During the artists journey along the Silk Road, Reynolds traced and documented sixteen sites of libraries lost to political conflicts, natural catastrophes and war dating from 291 BC to 2011 across China, Uzbekistan, Turkey, Egypt, Italy and Iran. The conceptual framework of Reynolds’ practice as well as the materials she uses are found in libraries. Historically individual works have been enquiries into images from the context of books, and are underpinned by a deep respect for libraries as a community of thought made physical in architectural form.
Magic Mountain, 2011 - 2016 was last seen in the Yinchuan Biennial at the beginning of Reynolds’ journey for which the artist created a private study bench for a library. This not only houses a library of one hundred books as well as book plates, but also the viewer or reader. A library in itself, the work holds meaning as a potent structure within which the artist uses her own internal classification system to arrange a selection of books. The books in the library - for solitary or dyad contemplation - reflect on what it means to journey in the widest sense of the word. The Silk Road as a journey is represented in the library, along with many other journeys through time, space and thought. The seated reader is embraced by a mountain created from four heterogenous book plates supported on four glass sheets, their colours combine to form a rainbow.
A second free standing work made at the conclusion of Reynolds journey takes its name from the stone books or stelae - tall angled walls of Chinese characters - which the artist encountered in Xi’an. The structure, which takes the form of a screen, holds negative shapes in reference to the rolled papyri lost at many of the ancient library sites the artist encountered. Following the Silk Road through China into Uzbekistan the artist was repeatedly confronted with similar screens. The screen is an intermediary. It creates the other and keeps it present; it reveals yet blocks, fragmenting the gaze.
In the artists words, Stele II is a ghost of Magic Mountain, the piece responds both to the blanks, voids and fragments encountered at the sites and the artists sense of cultural dislocation as she made her solitary way across unfamiliar borders and cultures. The private library bench on the other hand is a practical object, a homage to the idea of a library as a community of voices, brought together in one form and acting as a physical catalyst for exchange.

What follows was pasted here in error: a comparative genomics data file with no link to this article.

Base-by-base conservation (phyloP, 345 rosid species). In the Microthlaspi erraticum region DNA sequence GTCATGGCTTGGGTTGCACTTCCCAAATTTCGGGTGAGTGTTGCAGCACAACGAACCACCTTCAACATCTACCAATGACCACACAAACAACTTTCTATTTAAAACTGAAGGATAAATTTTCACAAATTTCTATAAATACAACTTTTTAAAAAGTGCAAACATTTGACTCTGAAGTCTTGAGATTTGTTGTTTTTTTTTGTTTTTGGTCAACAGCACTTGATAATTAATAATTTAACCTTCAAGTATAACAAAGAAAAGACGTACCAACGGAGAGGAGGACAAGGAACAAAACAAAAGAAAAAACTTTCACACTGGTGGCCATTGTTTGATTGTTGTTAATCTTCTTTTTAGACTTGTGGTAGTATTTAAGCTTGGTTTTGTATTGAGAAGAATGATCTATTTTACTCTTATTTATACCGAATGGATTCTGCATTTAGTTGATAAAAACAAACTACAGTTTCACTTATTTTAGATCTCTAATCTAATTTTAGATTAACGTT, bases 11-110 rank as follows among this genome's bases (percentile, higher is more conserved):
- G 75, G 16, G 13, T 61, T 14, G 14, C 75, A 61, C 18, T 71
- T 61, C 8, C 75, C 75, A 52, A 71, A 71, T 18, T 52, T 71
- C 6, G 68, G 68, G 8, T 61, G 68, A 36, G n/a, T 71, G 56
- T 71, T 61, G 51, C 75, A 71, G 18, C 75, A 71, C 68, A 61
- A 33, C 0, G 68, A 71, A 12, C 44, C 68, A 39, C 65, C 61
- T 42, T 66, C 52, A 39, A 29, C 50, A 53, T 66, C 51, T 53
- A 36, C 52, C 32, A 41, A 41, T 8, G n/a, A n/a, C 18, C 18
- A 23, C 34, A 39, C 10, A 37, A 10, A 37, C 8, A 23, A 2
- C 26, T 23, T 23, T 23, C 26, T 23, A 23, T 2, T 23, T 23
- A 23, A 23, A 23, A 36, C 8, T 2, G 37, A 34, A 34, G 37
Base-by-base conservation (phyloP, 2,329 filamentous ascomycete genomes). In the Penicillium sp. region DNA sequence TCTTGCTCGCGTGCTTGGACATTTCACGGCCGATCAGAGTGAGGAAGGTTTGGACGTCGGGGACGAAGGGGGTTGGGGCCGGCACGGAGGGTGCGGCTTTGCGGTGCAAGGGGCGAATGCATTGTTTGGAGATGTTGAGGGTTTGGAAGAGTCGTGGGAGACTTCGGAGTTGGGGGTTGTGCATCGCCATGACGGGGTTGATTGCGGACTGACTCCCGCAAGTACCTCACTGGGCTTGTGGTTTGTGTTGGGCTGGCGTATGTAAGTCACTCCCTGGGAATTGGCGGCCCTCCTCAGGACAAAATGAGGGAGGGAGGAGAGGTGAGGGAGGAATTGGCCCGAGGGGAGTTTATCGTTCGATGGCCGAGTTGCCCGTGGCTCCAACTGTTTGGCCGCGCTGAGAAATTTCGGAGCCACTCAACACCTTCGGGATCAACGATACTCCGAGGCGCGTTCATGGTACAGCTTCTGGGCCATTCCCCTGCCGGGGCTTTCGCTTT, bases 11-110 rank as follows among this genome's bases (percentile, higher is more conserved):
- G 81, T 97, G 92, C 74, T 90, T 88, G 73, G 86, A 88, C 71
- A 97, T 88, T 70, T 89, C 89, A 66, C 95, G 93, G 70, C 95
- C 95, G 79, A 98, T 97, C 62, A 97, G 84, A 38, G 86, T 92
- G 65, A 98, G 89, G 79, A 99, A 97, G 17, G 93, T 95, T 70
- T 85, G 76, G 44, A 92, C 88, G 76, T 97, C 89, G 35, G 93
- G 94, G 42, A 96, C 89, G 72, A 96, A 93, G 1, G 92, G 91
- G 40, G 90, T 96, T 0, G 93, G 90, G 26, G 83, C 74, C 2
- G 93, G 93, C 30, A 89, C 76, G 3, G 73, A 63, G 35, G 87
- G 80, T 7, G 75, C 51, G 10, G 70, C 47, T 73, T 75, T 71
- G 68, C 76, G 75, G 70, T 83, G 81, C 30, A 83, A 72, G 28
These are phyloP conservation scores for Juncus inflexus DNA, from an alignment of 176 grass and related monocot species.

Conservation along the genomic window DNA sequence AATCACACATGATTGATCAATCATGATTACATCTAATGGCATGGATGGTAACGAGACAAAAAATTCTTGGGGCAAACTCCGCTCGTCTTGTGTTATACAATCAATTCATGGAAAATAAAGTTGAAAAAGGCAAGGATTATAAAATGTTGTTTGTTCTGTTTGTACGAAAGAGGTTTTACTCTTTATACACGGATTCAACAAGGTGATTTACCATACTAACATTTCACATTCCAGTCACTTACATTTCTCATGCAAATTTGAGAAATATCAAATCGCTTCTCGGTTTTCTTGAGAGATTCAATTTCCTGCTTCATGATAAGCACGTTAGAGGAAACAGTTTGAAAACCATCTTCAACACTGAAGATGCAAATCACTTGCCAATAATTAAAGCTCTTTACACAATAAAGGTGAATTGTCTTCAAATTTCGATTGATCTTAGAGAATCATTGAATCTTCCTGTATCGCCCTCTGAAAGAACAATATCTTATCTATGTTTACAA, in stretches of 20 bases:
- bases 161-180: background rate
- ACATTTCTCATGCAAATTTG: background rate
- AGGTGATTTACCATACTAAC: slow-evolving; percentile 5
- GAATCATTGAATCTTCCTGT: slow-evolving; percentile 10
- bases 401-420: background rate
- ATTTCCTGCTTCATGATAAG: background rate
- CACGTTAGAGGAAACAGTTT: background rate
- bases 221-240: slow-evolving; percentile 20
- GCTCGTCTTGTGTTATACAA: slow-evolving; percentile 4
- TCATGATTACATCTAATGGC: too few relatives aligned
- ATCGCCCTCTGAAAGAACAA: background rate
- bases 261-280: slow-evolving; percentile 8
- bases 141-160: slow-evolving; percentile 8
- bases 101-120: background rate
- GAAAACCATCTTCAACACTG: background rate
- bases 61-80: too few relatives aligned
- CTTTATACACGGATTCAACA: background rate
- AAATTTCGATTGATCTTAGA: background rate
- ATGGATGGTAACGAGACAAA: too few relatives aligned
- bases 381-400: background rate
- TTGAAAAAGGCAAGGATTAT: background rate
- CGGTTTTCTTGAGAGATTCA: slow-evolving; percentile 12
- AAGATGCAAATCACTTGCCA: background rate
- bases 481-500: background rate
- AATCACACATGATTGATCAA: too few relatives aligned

Abigail Reynolds lives in St Just and has a studio in St Ives, Cornwall. She gradated from Goldsmiths University, London in 2002 following degrees at Chelsea College of Art and Design, London and Oxford University, Oxford.
Reynolds was the third BMW Art Journey winner. Images, texts and other documents originating from her journey along the Silk Road will be included in a book published by BMW and Hatje Cantz in autumn of 2017.
Reynolds will be in conversation with Sir Nicholas Serota about the journey and forthcoming book at Port Eliot Literary Festival in July. Ledger Lines: Abigail Reynolds, Sophy Rickett and Michelle Stuart runs at Kestle Barton, Cornwall from 27.05.2017 0 09.07.2017.
The artists work was included in the inaugural Yinchuan Biennial, 2016. Her work is owned by the Government Art Collection, London, Yale University Art Gallery, Yale, the New York Public Library, New York and numerous private collections.
On 30 June Abigail Reynolds will be in conversation with international curator and art writer Hammad Nasar. Nassar was until recently Head of Research and Programs, Asia Art Archive, Hong Kong, he is the curator for the 2017 UAE Pavilion at the Venice Biennale.